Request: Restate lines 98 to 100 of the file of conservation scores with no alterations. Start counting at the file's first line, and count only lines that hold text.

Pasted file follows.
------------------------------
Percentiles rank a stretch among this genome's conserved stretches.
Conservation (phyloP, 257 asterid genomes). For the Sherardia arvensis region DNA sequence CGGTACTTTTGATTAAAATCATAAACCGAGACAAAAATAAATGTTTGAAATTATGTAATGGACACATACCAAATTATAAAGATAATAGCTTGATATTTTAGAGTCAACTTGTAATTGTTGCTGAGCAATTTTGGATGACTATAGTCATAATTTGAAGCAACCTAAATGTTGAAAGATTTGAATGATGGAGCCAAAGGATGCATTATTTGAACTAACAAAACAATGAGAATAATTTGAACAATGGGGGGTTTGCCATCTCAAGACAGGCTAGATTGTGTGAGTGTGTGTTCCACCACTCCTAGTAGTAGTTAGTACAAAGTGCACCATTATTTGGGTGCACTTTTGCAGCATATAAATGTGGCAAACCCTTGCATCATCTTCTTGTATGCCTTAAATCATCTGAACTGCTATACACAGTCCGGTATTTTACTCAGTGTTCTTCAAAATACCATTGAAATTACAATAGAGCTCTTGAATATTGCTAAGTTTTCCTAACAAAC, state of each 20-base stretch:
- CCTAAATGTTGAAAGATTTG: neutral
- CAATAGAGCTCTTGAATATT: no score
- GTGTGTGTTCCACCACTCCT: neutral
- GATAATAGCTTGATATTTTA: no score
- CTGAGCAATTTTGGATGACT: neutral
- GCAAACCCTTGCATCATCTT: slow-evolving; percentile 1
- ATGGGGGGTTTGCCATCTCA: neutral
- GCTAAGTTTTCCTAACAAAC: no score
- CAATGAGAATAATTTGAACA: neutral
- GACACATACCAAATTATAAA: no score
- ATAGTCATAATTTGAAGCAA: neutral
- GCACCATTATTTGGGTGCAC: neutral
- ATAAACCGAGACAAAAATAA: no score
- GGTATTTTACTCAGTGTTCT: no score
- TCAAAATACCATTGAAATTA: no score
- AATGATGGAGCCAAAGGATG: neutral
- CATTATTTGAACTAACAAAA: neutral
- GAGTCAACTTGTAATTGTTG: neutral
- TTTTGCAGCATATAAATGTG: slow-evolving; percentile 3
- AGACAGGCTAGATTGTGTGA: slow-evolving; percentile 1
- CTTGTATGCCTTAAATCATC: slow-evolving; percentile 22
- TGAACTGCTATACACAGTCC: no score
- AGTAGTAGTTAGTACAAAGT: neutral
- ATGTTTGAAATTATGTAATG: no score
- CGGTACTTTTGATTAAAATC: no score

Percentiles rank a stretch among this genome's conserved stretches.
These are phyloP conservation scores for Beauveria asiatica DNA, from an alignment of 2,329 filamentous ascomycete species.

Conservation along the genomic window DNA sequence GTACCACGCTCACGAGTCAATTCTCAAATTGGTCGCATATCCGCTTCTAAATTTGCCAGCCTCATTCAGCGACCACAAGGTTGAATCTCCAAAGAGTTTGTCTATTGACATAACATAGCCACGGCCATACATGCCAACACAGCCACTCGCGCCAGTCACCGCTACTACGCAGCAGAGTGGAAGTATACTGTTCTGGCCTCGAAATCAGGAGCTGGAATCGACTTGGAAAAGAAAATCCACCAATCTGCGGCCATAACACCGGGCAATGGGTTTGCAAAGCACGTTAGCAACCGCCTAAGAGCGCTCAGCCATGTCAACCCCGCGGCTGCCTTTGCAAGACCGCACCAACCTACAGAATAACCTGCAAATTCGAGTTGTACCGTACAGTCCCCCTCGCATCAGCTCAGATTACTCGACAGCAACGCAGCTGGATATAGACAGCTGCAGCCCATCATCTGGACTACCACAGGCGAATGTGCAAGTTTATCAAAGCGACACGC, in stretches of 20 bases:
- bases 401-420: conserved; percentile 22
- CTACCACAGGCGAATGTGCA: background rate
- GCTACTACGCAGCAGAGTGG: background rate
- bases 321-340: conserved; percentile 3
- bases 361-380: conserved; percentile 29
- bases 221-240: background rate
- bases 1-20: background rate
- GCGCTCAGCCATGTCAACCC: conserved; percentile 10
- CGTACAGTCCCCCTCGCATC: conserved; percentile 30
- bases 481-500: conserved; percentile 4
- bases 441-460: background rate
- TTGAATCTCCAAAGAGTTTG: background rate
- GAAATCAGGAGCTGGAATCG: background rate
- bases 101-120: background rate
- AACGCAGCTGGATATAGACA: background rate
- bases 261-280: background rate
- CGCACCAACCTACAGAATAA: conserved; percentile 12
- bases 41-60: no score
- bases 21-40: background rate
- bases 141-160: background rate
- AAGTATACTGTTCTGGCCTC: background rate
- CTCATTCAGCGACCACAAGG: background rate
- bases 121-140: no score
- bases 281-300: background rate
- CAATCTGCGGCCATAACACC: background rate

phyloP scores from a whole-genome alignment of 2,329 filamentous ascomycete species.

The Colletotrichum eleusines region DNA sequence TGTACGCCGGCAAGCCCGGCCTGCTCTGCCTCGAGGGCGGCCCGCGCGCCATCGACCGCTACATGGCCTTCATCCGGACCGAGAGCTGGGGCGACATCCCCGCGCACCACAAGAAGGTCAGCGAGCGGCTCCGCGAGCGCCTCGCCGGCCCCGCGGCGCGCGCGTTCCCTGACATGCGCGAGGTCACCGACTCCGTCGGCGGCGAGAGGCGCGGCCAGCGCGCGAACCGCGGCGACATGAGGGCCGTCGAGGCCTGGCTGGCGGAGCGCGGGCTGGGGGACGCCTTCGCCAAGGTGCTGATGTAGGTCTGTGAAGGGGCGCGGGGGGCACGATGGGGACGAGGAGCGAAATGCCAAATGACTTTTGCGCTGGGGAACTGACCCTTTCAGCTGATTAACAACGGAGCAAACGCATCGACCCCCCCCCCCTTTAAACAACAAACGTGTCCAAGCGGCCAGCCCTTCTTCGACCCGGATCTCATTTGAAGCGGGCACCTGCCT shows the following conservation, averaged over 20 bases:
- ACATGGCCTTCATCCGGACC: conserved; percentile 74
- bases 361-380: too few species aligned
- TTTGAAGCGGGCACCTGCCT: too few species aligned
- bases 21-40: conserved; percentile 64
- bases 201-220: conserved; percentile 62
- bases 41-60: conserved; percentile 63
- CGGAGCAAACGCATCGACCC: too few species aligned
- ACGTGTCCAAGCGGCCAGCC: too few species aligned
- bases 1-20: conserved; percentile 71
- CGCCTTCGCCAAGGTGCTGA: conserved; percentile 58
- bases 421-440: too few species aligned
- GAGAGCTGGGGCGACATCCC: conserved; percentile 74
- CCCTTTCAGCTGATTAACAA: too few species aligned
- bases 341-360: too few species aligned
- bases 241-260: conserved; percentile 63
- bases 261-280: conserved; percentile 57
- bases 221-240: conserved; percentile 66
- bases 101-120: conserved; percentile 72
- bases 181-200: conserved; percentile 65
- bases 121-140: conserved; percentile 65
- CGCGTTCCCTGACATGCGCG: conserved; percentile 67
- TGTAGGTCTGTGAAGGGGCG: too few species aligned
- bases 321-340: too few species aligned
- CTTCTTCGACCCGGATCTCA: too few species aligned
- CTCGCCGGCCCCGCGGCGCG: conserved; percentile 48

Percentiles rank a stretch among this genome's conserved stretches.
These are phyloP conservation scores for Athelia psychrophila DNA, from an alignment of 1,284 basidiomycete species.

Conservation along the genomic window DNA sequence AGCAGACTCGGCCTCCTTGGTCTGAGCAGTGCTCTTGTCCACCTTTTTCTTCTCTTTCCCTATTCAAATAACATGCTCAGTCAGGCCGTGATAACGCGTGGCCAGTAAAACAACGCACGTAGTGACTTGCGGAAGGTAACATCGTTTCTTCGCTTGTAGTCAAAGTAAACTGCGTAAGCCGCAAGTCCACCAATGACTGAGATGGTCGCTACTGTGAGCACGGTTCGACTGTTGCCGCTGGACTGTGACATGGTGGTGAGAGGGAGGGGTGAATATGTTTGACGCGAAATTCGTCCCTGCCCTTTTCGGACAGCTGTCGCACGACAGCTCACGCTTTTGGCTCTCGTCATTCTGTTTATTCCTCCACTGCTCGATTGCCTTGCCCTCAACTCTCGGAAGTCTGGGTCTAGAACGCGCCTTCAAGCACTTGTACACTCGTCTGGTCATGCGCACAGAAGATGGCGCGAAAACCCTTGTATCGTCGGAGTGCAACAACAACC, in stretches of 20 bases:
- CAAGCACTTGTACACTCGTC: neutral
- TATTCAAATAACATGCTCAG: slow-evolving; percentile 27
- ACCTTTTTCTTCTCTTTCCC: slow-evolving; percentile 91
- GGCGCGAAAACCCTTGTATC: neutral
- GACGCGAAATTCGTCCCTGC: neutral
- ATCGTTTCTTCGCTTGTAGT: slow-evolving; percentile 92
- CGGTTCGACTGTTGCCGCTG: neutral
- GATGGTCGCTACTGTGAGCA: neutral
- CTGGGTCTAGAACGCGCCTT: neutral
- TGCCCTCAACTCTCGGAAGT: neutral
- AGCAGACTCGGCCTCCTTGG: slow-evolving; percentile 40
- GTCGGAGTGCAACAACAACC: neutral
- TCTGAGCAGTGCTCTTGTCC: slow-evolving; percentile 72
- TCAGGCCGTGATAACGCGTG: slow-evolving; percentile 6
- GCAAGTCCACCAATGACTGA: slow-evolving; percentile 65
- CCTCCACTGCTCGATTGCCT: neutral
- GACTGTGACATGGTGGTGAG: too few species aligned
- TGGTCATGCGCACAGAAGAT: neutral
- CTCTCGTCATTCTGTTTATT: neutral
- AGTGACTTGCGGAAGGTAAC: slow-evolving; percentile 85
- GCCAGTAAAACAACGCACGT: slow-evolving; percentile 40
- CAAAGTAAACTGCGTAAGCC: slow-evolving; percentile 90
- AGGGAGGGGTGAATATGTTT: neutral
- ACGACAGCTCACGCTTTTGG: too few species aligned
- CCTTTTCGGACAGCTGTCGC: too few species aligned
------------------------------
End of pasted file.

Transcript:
- TCTGAGCAGTGCTCTTGTCC: slow-evolving; percentile 72
- TCAGGCCGTGATAACGCGTG: slow-evolving; percentile 6
- GCAAGTCCACCAATGACTGA: slow-evolving; percentile 65